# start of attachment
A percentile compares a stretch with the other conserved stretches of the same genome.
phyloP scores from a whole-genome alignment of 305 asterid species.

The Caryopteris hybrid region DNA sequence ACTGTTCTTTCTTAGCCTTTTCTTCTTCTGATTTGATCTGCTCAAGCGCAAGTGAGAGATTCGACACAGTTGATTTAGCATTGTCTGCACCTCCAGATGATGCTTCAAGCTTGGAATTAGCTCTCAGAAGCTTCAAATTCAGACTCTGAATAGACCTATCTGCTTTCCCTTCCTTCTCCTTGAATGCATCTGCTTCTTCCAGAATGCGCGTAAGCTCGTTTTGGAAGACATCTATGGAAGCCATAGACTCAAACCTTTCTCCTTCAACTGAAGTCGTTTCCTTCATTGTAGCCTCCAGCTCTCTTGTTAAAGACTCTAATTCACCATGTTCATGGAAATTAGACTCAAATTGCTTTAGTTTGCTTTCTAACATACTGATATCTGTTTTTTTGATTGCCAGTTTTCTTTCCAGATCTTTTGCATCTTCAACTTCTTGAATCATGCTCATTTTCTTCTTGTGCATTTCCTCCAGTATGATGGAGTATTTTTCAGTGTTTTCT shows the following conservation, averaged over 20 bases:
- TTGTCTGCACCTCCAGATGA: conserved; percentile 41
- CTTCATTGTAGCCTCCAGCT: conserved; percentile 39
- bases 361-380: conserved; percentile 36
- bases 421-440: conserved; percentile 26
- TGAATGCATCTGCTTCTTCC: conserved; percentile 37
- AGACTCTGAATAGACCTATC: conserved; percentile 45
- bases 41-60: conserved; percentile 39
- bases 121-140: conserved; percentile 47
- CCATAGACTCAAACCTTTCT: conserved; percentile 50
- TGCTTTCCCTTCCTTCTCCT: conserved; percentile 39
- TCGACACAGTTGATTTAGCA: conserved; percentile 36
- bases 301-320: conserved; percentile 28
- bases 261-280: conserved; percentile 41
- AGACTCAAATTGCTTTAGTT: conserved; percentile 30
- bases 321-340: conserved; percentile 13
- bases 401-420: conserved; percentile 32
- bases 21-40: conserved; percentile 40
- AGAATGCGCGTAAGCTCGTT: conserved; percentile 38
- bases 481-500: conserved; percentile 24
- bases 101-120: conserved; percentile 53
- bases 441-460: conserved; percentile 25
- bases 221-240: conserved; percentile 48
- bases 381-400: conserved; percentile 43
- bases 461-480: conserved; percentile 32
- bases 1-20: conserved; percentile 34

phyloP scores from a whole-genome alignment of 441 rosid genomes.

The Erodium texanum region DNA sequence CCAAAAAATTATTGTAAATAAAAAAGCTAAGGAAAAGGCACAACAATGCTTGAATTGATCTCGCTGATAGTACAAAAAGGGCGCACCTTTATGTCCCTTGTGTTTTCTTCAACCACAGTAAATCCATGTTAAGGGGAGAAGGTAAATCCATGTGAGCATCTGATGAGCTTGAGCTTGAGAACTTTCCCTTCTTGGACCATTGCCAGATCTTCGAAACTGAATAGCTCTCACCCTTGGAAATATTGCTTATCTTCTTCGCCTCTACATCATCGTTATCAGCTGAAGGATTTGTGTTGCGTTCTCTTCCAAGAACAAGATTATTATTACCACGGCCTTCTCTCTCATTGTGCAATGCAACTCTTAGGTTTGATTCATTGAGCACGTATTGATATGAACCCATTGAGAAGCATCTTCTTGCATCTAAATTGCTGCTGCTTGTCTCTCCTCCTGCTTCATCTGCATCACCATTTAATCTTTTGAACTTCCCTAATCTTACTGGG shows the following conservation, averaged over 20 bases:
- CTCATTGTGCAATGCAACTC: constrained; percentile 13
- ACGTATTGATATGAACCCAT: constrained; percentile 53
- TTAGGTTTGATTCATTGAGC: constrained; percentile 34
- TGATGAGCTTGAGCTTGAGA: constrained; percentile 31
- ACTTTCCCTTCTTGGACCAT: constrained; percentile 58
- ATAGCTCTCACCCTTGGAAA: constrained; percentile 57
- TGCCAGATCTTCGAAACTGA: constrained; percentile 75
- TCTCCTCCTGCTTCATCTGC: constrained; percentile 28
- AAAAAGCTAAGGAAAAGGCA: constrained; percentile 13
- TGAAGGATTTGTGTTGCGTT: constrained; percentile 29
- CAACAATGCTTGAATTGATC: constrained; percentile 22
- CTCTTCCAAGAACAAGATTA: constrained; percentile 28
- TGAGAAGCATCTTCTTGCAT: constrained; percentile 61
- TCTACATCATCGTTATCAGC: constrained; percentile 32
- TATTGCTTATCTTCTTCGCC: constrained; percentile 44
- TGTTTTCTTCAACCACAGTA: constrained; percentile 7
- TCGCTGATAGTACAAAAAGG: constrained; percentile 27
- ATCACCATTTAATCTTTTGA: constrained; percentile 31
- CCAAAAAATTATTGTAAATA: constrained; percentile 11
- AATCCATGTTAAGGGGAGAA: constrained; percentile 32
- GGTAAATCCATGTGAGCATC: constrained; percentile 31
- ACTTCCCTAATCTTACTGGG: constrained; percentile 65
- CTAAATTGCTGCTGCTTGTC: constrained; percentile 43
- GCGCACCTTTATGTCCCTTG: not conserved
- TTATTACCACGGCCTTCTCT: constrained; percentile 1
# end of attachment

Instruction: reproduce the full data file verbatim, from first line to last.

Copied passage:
A percentile compares a stretch with the other conserved stretches of the same genome.
phyloP scores from a whole-genome alignment of 305 asterid species.

The Caryopteris hybrid region DNA sequence ACTGTTCTTTCTTAGCCTTTTCTTCTTCTGATTTGATCTGCTCAAGCGCAAGTGAGAGATTCGACACAGTTGATTTAGCATTGTCTGCACCTCCAGATGATGCTTCAAGCTTGGAATTAGCTCTCAGAAGCTTCAAATTCAGACTCTGAATAGACCTATCTGCTTTCCCTTCCTTCTCCTTGAATGCATCTGCTTCTTCCAGAATGCGCGTAAGCTCGTTTTGGAAGACATCTATGGAAGCCATAGACTCAAACCTTTCTCCTTCAACTGAAGTCGTTTCCTTCATTGTAGCCTCCAGCTCTCTTGTTAAAGACTCTAATTCACCATGTTCATGGAAATTAGACTCAAATTGCTTTAGTTTGCTTTCTAACATACTGATATCTGTTTTTTTGATTGCCAGTTTTCTTTCCAGATCTTTTGCATCTTCAACTTCTTGAATCATGCTCATTTTCTTCTTGTGCATTTCCTCCAGTATGATGGAGTATTTTTCAGTGTTTTCT shows the following conservation, averaged over 20 bases:
- TTGTCTGCACCTCCAGATGA: conserved; percentile 41
- CTTCATTGTAGCCTCCAGCT: conserved; percentile 39
- bases 361-380: conserved; percentile 36
- bases 421-440: conserved; percentile 26
- TGAATGCATCTGCTTCTTCC: conserved; percentile 37
- AGACTCTGAATAGACCTATC: conserved; percentile 45
- bases 41-60: conserved; percentile 39
- bases 121-140: conserved; percentile 47
- CCATAGACTCAAACCTTTCT: conserved; percentile 50
- TGCTTTCCCTTCCTTCTCCT: conserved; percentile 39
- TCGACACAGTTGATTTAGCA: conserved; percentile 36
- bases 301-320: conserved; percentile 28
- bases 261-280: conserved; percentile 41
- AGACTCAAATTGCTTTAGTT: conserved; percentile 30
- bases 321-340: conserved; percentile 13
- bases 401-420: conserved; percentile 32
- bases 21-40: conserved; percentile 40
- AGAATGCGCGTAAGCTCGTT: conserved; percentile 38
- bases 481-500: conserved; percentile 24
- bases 101-120: conserved; percentile 53
- bases 441-460: conserved; percentile 25
- bases 221-240: conserved; percentile 48
- bases 381-400: conserved; percentile 43
- bases 461-480: conserved; percentile 32
- bases 1-20: conserved; percentile 34

phyloP scores from a whole-genome alignment of 441 rosid genomes.

The Erodium texanum region DNA sequence CCAAAAAATTATTGTAAATAAAAAAGCTAAGGAAAAGGCACAACAATGCTTGAATTGATCTCGCTGATAGTACAAAAAGGGCGCACCTTTATGTCCCTTGTGTTTTCTTCAACCACAGTAAATCCATGTTAAGGGGAGAAGGTAAATCCATGTGAGCATCTGATGAGCTTGAGCTTGAGAACTTTCCCTTCTTGGACCATTGCCAGATCTTCGAAACTGAATAGCTCTCACCCTTGGAAATATTGCTTATCTTCTTCGCCTCTACATCATCGTTATCAGCTGAAGGATTTGTGTTGCGTTCTCTTCCAAGAACAAGATTATTATTACCACGGCCTTCTCTCTCATTGTGCAATGCAACTCTTAGGTTTGATTCATTGAGCACGTATTGATATGAACCCATTGAGAAGCATCTTCTTGCATCTAAATTGCTGCTGCTTGTCTCTCCTCCTGCTTCATCTGCATCACCATTTAATCTTTTGAACTTCCCTAATCTTACTGGG shows the following conservation, averaged over 20 bases:
- CTCATTGTGCAATGCAACTC: constrained; percentile 13
- ACGTATTGATATGAACCCAT: constrained; percentile 53
- TTAGGTTTGATTCATTGAGC: constrained; percentile 34
- TGATGAGCTTGAGCTTGAGA: constrained; percentile 31
- ACTTTCCCTTCTTGGACCAT: constrained; percentile 58
- ATAGCTCTCACCCTTGGAAA: constrained; percentile 57
- TGCCAGATCTTCGAAACTGA: constrained; percentile 75
- TCTCCTCCTGCTTCATCTGC: constrained; percentile 28
- AAAAAGCTAAGGAAAAGGCA: constrained; percentile 13
- TGAAGGATTTGTGTTGCGTT: constrained; percentile 29
- CAACAATGCTTGAATTGATC: constrained; percentile 22
- CTCTTCCAAGAACAAGATTA: constrained; percentile 28
- TGAGAAGCATCTTCTTGCAT: constrained; percentile 61
- TCTACATCATCGTTATCAGC: constrained; percentile 32
- TATTGCTTATCTTCTTCGCC: constrained; percentile 44
- TGTTTTCTTCAACCACAGTA: constrained; percentile 7
- TCGCTGATAGTACAAAAAGG: constrained; percentile 27
- ATCACCATTTAATCTTTTGA: constrained; percentile 31
- CCAAAAAATTATTGTAAATA: constrained; percentile 11
- AATCCATGTTAAGGGGAGAA: constrained; percentile 32
- GGTAAATCCATGTGAGCATC: constrained; percentile 31
- ACTTCCCTAATCTTACTGGG: constrained; percentile 65
- CTAAATTGCTGCTGCTTGTC: constrained; percentile 43
- GCGCACCTTTATGTCCCTTG: not conserved
- TTATTACCACGGCCTTCTCT: constrained; percentile 1